Before Matsumoto Kōshirō V was Matsumoto Kōshirō V he was Ichikawa Komazō III – For those of you unfamiliar with the traditions of the kabuki stage, an actor’s name is not his birth name and during his career he may many different stage names. To try to explain this here would probably put you to sleep. So, let’s skip over this and you are just going to have to trust me on this one. Anyway, as I said, before he was called Kōshirō V he was Komazō III and before that something else. But it his years as Komazō III that concern us here. It was during this period, the 1790s he was presented in print form by the most enigmatic of Japanese print makers Sharaku. Below are two examples. The large  head, the close up, is from the collection of the Museum of Fine Arts in Boston.

Sharaku_Komazo_III_7c            MFA_Sharaku_Komazo_III_bust_portrait_7b

Even before Sharaku – By the time Kunisada was only five or six years old Komazō III/Kōshirō V was already making a lasting impression on the stage. Below is an image from ca. 1791-93 by Katsukawa Shun’ei (勝川春英: 1762-1819) of Kōrai-ya Kinshō, the stage and poetry names of Komazō III. See, I told you Japanese names are a big blooming buzzing confusion.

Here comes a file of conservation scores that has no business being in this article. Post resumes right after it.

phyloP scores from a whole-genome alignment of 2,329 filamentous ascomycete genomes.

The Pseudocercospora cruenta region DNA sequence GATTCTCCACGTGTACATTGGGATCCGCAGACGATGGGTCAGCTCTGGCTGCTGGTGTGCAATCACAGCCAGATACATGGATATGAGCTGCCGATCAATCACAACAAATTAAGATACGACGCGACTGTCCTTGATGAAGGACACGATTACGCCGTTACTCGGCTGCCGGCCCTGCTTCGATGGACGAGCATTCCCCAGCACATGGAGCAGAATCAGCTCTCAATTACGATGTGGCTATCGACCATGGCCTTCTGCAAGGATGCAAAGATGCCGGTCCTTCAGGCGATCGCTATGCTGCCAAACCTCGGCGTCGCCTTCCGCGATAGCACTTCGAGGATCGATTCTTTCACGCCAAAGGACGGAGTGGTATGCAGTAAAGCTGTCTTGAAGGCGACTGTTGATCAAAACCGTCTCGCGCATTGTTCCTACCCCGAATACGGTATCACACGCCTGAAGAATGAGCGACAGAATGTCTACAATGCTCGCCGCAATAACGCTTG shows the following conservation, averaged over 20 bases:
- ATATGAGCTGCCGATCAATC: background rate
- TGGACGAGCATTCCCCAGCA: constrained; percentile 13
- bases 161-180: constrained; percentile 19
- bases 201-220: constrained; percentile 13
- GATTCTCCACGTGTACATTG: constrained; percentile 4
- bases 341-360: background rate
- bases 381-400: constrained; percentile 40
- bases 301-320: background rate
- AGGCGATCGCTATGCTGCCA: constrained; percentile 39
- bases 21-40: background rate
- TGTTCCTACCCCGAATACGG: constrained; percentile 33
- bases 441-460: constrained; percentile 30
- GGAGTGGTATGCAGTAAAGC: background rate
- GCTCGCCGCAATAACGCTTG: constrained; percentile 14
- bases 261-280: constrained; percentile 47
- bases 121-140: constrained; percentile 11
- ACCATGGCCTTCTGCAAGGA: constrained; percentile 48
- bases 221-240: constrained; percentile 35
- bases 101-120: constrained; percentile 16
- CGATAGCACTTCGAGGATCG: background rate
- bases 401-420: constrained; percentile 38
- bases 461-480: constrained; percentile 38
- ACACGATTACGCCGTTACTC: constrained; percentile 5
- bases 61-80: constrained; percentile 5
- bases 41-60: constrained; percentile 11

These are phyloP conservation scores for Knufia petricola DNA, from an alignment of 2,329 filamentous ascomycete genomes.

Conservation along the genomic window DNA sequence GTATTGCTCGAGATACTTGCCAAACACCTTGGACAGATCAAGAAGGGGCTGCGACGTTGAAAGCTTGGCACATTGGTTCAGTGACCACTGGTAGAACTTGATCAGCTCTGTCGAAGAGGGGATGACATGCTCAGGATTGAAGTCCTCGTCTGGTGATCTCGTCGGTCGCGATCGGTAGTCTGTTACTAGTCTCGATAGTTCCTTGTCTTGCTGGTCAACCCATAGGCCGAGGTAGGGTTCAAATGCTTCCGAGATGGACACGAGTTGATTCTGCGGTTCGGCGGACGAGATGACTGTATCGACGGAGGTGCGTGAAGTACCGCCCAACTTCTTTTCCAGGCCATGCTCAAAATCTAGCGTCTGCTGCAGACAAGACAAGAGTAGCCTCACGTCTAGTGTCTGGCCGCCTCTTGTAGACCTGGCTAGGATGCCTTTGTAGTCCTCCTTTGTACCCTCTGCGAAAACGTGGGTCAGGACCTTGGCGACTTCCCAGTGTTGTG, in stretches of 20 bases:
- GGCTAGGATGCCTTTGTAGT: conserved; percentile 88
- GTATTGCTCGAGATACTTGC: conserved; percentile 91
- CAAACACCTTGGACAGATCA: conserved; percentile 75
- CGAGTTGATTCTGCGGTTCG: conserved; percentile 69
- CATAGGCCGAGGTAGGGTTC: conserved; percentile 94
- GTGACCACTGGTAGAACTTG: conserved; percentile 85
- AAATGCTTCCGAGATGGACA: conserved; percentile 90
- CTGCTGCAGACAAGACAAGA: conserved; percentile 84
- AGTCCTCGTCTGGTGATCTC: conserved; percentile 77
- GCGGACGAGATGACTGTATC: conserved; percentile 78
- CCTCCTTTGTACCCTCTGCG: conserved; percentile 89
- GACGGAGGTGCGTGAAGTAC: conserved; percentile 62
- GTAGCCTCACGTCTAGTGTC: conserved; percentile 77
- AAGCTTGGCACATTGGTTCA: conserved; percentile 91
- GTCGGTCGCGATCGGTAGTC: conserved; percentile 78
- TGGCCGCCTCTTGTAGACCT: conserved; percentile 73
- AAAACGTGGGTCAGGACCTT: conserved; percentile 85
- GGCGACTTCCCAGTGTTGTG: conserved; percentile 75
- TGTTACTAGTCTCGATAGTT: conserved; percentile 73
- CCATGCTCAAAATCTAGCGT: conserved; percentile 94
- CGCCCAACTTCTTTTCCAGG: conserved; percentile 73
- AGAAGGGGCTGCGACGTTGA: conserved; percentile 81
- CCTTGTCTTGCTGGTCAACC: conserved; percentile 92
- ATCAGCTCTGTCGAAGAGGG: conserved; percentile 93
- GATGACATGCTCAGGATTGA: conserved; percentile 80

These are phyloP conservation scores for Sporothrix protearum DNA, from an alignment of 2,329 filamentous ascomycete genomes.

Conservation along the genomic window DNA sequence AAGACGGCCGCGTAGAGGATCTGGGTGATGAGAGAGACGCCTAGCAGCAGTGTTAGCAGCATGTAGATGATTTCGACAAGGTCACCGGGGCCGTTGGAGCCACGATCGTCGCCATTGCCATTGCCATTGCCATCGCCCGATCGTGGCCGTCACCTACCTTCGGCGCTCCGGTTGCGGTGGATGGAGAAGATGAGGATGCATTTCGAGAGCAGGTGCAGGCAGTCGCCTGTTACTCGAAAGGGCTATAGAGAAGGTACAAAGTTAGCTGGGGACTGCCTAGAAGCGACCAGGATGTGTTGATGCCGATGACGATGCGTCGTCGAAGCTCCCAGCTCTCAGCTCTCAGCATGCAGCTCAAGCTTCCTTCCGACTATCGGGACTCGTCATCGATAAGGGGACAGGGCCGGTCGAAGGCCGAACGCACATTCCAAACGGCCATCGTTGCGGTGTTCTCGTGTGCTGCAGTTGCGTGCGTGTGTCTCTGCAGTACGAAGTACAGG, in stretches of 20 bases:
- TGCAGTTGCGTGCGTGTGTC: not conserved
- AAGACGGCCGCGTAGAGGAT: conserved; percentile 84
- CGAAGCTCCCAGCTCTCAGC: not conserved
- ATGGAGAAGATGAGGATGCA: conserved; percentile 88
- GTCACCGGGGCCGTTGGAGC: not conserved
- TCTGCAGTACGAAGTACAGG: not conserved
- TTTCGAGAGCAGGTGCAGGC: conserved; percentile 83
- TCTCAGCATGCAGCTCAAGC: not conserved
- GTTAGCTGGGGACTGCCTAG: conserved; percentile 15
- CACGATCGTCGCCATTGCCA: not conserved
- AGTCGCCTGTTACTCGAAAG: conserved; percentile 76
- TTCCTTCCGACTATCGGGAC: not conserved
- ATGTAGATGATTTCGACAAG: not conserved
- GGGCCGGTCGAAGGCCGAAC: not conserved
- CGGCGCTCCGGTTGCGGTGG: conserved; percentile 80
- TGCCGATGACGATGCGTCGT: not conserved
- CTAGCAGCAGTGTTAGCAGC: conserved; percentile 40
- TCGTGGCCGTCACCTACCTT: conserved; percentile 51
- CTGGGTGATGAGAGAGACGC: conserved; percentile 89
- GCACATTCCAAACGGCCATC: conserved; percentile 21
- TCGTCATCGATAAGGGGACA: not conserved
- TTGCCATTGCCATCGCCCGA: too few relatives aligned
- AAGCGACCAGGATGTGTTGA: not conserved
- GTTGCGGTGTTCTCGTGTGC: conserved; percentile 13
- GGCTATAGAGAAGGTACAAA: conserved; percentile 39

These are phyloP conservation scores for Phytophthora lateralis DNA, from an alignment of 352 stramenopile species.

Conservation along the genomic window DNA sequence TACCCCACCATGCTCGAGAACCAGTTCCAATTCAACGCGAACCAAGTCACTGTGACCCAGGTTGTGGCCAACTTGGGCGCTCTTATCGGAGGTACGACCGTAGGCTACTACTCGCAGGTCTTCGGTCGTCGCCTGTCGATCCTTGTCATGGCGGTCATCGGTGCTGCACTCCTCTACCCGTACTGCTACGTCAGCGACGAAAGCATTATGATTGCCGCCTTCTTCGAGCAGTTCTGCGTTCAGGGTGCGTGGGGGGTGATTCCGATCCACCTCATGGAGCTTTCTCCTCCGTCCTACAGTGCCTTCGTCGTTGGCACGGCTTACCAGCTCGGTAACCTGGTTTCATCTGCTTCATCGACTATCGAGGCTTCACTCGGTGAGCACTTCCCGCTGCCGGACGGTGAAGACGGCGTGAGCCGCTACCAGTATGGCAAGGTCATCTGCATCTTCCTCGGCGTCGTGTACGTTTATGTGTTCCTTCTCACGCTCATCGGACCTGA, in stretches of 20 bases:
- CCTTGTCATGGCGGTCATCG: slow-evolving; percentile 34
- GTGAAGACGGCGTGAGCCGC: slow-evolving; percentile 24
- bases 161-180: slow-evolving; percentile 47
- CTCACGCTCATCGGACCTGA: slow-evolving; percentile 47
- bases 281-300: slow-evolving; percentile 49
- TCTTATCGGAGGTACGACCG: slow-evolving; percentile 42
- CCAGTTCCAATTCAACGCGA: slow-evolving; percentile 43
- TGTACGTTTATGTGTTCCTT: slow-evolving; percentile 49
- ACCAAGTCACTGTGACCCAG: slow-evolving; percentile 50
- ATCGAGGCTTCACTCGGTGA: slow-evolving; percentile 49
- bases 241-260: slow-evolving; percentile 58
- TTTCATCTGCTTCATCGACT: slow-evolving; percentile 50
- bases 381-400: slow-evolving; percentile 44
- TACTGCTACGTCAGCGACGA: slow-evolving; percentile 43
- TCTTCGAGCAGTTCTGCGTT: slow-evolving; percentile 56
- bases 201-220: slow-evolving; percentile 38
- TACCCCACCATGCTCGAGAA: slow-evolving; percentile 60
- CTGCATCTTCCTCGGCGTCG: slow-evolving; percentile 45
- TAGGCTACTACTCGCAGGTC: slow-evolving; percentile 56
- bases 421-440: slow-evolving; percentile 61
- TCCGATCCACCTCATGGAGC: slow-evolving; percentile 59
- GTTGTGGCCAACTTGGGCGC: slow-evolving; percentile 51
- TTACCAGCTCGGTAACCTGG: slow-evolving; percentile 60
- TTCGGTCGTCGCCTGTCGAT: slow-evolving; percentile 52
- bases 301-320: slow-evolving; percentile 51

BM_Shunei_Komazo_7b   © Trustees of the British Museum

Like father like son – a family resemblance – There are many images of Kōshirō VI misidentified as being those of his father Kōshirō V. This is understandable to some degree, but since #5 died in 1838 images said to be of him from the early 1850s are almost always those of his son, #6. The confusion for the novice of who was the son of whom among kabuki actors is common because relationships are basically a quagmire. Authors/historians rarely make the distinction between a blood relative who takes the stage name of his father and that of an adopted son who does the same. In fact, it is much more common for an adopted son to be so honored. This was fully acceptable in Japanese society and mattered little to the theater-going crowds. However, sometimes genius does runs in the family and the true born son would take on the mantle of his father. His voice might resonate the same way, his dancing skills might have a genetic factor or perhaps the shape of his face would be almost the same. This is clearly the way it was with the Kōshirōs V and VI.